The Spitvalves – Movin On

The Spitvalves
Movin On

Third-wave ska is a very curious thing. It exploded in the underground, and nearly everyone who was in their early-to-mid teens had a Less Than Jake album. All your friends were starting third-wave ska bands and learning to skank. Ska was a bleep on the mainstream radar circa 1997 with breakthroughs from the Mighty Mighty Bosstones, Reel Big Fish, and Goldfinger. MTV even had “Skaturdays” where kids would skank it up at the MTV Beach House. Then, all of a sudden, ska wasn’t just not cool anymore; being a ska kid was the equivalent of being the kid with a rattail in high school. Thankfully, we all came to the realization that third-wave ska is a horrible form of music. Sure, Reel Big Fish or Less Than Jake are good for putting the windows down (but not playing it too loud) and cruising around during the summer once in a while; but its not something you’d ever claim to do anymore, especially if you write for an online indie rock zine.
I caught the Spitvalves about a year-and-a-half ago when they played here with Pulley and the Voodoo Glow Skulls. My friend, who used to be a big ska kid (had a jacket with an Asian Man patch and all), knew the Spitvalves and was pretty excited to see them in a novel sort of way. Anyway, that was my first and last contact with this band until when their new album showed up in my mailbox. Listening to this record, I realize that I haven’t missed much in the ska world since dropping the habit back in high school.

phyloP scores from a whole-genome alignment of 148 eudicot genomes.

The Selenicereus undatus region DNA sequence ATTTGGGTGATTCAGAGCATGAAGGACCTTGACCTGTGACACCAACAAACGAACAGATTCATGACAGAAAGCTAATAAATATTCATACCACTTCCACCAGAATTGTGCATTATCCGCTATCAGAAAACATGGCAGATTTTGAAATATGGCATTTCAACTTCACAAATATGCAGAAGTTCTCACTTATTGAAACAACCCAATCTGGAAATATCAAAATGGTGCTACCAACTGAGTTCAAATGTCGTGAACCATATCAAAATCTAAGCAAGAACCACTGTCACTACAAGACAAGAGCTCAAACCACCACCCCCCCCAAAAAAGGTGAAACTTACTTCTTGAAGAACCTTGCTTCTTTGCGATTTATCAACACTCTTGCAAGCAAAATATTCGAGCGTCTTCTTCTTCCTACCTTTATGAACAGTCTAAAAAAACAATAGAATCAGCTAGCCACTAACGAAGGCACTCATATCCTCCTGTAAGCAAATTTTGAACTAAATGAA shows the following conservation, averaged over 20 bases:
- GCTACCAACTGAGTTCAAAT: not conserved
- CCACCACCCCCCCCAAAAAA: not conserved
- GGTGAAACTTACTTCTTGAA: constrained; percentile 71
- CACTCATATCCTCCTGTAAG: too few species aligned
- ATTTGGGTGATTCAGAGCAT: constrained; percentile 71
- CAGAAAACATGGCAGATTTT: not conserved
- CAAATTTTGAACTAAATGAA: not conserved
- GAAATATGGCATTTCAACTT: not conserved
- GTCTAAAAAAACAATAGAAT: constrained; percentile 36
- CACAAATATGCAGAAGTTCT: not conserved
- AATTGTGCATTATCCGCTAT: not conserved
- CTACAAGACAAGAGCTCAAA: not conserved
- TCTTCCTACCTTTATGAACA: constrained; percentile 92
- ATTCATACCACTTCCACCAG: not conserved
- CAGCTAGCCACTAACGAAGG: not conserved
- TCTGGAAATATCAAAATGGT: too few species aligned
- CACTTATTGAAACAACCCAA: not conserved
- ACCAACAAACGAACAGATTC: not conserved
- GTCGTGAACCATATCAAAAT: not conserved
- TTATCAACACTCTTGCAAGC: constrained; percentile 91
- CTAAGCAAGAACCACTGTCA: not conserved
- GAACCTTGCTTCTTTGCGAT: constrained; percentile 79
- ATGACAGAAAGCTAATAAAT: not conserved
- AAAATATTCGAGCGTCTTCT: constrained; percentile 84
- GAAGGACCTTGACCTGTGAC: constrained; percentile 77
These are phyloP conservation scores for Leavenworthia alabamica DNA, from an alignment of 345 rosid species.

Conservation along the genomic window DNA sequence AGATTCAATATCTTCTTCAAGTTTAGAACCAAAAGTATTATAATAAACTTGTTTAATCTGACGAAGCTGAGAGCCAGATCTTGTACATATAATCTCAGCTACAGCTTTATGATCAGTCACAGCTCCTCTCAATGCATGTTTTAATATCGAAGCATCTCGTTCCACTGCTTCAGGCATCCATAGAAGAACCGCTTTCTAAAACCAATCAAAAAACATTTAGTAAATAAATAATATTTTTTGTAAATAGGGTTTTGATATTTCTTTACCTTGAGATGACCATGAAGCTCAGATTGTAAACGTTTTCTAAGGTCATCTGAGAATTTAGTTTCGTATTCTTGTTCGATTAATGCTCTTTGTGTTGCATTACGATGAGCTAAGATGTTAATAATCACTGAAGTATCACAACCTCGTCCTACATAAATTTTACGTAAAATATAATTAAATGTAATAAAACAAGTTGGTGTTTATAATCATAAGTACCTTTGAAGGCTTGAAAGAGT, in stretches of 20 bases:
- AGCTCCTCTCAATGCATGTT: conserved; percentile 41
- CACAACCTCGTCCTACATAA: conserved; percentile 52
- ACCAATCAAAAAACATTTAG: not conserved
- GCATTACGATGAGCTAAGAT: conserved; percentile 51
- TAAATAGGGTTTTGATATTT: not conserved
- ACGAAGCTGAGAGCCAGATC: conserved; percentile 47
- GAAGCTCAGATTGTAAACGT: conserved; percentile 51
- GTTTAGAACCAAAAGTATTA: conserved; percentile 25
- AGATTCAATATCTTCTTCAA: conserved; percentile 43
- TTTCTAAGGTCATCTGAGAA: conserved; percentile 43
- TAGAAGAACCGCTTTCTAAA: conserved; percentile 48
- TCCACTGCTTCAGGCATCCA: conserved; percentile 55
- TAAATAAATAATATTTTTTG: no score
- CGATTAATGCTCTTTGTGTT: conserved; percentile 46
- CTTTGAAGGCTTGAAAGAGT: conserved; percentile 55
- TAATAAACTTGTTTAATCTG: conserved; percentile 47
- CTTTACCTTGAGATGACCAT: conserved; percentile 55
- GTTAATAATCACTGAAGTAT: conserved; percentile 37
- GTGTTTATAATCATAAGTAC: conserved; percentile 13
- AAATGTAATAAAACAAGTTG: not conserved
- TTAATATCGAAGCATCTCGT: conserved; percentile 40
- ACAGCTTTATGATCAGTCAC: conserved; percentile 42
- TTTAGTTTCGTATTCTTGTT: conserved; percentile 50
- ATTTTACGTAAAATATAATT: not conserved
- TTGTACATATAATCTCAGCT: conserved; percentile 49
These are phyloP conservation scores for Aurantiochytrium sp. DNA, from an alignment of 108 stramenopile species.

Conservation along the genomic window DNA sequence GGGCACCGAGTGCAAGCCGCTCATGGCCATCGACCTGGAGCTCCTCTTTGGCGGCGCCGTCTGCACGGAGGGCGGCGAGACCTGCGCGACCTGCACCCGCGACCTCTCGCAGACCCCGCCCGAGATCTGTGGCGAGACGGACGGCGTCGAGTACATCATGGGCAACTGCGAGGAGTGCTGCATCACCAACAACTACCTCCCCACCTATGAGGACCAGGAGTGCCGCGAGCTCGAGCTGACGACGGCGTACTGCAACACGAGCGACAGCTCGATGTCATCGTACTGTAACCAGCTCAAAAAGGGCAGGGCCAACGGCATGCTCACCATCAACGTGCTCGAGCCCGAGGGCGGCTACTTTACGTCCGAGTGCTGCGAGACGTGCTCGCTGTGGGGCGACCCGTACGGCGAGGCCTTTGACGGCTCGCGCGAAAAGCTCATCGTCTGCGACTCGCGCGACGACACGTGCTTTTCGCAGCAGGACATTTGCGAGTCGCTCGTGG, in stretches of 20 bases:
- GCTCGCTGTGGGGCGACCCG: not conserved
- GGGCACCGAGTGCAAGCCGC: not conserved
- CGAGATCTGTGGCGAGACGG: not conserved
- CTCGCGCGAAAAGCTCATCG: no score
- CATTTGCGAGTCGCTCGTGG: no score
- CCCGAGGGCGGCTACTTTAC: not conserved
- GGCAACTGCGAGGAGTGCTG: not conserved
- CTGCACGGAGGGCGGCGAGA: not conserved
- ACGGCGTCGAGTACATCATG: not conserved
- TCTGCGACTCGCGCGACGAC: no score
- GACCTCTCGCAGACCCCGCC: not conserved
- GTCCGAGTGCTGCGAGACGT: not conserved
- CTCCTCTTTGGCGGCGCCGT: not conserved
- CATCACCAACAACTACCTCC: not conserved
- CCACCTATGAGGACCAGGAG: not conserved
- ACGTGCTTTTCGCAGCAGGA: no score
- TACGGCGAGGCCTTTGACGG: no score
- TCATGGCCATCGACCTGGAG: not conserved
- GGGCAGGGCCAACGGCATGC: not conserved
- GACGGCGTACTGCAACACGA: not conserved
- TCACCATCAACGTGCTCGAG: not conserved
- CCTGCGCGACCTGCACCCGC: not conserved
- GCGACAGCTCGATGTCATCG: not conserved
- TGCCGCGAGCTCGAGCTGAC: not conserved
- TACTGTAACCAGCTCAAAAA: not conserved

The ska of the Spitvalves is very much along the lines of Catch 22, with swelling, sweet horn parts and just plain fun music. But where Catch 22’s horn sound is full and jam packed with life, the Spitvalves’ brass just sort of sputters around, never really making much of an impact on me. The singer’s delivery is raspy, has some tough guy posturing, and wouldn’t be out of place in a straight-up punk band. Still, I don’t think he fits the band’s poppier instrumental sound. There is also some needless screaming. One positive that filters through in the Spitvalves sound is their Floridian sense of melody. I think these guys are from Orlando, yet most Florida bands of the punk variety have a very distinctive sound (aka “that Gainesville sound”), and some of that filters through into the Spitvalves’ ska attack. Its worth noting that this record was produced by Sal Villanueva (Thursday, Taking Back Sunday), who gives this record a very glossy sheen, but where Thursday and Taking Back Sunday have a very dramatic sense to their music, I don’t think Mr. Villanueva’s talents translate well to a ska record.
When I put this in to review, I wasn’t too happy about it. As a general rule, I totally abhor third-wave ska. But it wasn’t a hard listen, actually; it was fairly pleasant and non-abrasive to have on in the background as I chatted on AIM. But good music this is not. Just like most ska of this ilk, it suffers from a tired formula that is just cheezy and lacking in elements that make good music like song structure, lyrical content, and originality. I don’t mind this once, but its not something I would listen to on my own. But if you’re a die-hard ska kid, this would be a worthy addition to your collection.